In this article, we will compare H264 vs H265 and explore in detail what H265 does for your live broadcasts.
Have you ever streamed video online and experienced a sudden freeze on the screen and, thereafter, a reduction in picture quality? Annoying right? Nobody wants to deal with that.
Streaming online videos in locations where internet service providers (ISPs) enforce bandwidth caps can get even more frustrating.
Thus, it became imperative to have another technology in H.265, designed to meet the demands of evolving high-definition displays and applications without reducing the video quality despite removing unnecessary information from the videos.
Yes, it’s all about video compression standards used in recording and distributing digital video. With the recent technology known as H.265 or High-Efficiency Video Coding, the issue of abrupt loss in video quality is solved.
However, many people do not recognize this technology or how it fixes many issues. Also, it is impossible to talk about H.265 without talking about its predecessor, H.264.
And for every other video standard like H.263, MPEG-4, or MPEG-2, H.264 occupies nearly half of their video sizes.
Table of Contents
- H264 vs H265: differences and how to convert
- Frequently Asked Questions – FAQs
- Wrap up
H264 vs H265: differences and how to convert
These two technologies are standards for video compression used in recording and distributing digital video.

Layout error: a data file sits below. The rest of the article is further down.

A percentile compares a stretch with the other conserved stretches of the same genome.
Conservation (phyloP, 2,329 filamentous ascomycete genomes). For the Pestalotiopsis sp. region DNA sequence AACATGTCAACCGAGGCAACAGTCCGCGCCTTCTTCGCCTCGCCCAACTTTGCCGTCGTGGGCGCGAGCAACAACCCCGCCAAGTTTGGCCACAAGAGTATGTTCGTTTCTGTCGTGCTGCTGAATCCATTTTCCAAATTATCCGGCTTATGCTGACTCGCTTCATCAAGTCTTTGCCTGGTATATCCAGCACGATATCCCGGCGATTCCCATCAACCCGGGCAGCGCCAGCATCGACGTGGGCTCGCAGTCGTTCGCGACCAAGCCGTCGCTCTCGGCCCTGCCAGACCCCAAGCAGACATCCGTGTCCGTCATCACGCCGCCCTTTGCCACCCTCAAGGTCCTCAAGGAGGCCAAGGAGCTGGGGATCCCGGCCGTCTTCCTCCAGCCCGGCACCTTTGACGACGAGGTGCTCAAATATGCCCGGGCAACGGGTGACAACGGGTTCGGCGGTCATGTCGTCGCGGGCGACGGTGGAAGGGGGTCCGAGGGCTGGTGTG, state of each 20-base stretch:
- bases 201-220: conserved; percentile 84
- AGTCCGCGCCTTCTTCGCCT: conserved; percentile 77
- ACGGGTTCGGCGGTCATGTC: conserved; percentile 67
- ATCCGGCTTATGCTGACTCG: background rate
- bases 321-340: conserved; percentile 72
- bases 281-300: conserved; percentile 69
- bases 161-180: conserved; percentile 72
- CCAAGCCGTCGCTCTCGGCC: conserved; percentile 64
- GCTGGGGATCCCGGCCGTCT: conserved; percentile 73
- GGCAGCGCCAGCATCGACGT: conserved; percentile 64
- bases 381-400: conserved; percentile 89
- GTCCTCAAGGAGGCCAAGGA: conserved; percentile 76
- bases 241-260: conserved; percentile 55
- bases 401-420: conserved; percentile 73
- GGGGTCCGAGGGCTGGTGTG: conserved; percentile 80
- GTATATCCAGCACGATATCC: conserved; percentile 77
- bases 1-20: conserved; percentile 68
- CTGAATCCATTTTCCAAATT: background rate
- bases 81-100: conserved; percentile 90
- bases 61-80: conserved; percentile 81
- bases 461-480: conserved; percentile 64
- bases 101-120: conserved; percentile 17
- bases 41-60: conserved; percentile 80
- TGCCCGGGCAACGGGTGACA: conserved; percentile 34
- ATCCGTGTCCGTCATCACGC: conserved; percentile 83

The major difference between them is how they process information and the bandwidth consumption and video file size used in each of them.
For H.264, video frames are processed using macroblocks, while H.265 processes information with coding tree units (CTUs).
Coding tree units make all the difference in H.265 because they process information more efficiently, resulting in smaller file sizes and lesser bandwidth consumed when streaming videos.
We cover more about macroblocks, CTUs, and these two standards later on in this article.
H.264 (AVC) – A Quick Introduction
H.264, also called Advanced Video Coding (AVC), is a video compression standard that allows the recording, compression, and distribution of video content.
Beyond these characteristics, its core quality is the ability to process video frame rate using a block-oriented and motion-compensation-based video compression standard known as macroblocks.
These macroblocks that make up H.264 are made up of 16×16 pixel samples that can be further broken down into transform blocks and then further subdivided into prediction blocks.
In simpler terms, with the H.264 algorithm, it is possible to reduce bitrates than other standards, and it is the top choice of many online streaming sources like YouTube, iTunes, Vimeo, etc.
A Look at H.265 (HEVC)
H.265 is an upgrade to H.264, and it shows a higher level of advancement in many ways.